In Six Words, The Race Card Project Has Begun a Different Conversation about Race

Tuesday, March 11, 12 p.m. | Taubman 275

Michele Norris (right) and Alex S. Jones

Michele Norris (right) and Alex S. Jones

March 11, 2014 – What started as an experiment with 200 postcards turned into a life-changing project for Michele Norris, host and special correspondent for NPR. She started the Race Card Project as a way to begin a new conversation about race and cultural identity, and now thousands of submissions from postcards, the web and Twitter all make up a large database of thoughts, ideas and voices.

The Race Card Project “condenses a big topic into just six words,” Norris explained. People choose six words that they associate with race, and write them on a postcard or submit them online at At first, Norris noticed that the responses (30% of all the postcards she sent out) were “inspirational,” vague and innocuous. But then, she said, “something happened, and the conversations became deep.” People began submitting words and phrases that were much more honest and intimate. It provided access to conversations “that I would have never been privy to” on public radio, Norris said. She explained that when you visit the website, “you will most certainly see something that will make you uncomfortable…but you will be enriched by the experience because you will understand life as lived by someone else.”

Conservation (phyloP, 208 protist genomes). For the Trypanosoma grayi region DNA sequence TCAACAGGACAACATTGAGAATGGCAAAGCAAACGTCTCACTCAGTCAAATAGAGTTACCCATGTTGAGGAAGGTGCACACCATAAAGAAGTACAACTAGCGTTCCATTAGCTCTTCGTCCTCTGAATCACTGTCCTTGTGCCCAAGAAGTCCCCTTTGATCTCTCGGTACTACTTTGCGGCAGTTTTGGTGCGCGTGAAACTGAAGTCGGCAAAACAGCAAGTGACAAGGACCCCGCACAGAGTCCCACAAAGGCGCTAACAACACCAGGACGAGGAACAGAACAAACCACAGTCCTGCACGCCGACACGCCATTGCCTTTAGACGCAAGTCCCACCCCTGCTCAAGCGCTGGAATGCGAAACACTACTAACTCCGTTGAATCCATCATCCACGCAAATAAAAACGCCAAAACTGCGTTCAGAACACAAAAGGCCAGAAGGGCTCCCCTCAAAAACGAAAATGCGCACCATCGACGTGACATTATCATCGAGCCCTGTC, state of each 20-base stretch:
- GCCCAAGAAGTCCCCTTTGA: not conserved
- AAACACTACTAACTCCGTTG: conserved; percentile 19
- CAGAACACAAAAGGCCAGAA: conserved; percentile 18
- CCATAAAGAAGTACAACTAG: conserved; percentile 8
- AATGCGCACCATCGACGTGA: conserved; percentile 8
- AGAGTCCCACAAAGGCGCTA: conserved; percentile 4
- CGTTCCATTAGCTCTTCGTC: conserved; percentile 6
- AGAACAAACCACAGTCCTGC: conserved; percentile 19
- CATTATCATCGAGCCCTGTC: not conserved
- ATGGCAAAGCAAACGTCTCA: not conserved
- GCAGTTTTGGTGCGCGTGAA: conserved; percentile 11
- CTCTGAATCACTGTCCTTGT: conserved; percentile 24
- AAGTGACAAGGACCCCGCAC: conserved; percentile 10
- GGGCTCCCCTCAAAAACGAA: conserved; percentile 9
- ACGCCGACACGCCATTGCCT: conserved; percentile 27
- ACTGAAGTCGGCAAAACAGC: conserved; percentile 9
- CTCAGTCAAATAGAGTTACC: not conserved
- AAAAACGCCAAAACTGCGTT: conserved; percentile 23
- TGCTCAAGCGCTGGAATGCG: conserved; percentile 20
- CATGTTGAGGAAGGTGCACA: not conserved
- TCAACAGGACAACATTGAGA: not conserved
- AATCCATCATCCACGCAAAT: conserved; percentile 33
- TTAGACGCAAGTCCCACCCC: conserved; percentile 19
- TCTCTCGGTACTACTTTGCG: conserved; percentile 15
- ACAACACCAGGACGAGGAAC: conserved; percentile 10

Throughout the course of the project, the “experiment has taken us to interesting places,” Norris said, and listed several examples of perspectives and ideas that she never would have associated with people’s assumptions about race. Themes like slavery, adoption and borders are common threads throughout the submissions. “This has been an education for me as a journalist and as a human being,” she said.

Norris admits that the project is “not a panacea—it won’t solve anything, and it won’t heal race relations.” But the important lesson is that, instead of focusing on “what is said versus what is heard,” this conversation “is about listening and providing a space where people can listen to someone else.” She hopes the project will live on as an archive, documenting an “interesting moment in American history.”

Article and photo by Janell Sims, Shorenstein Center.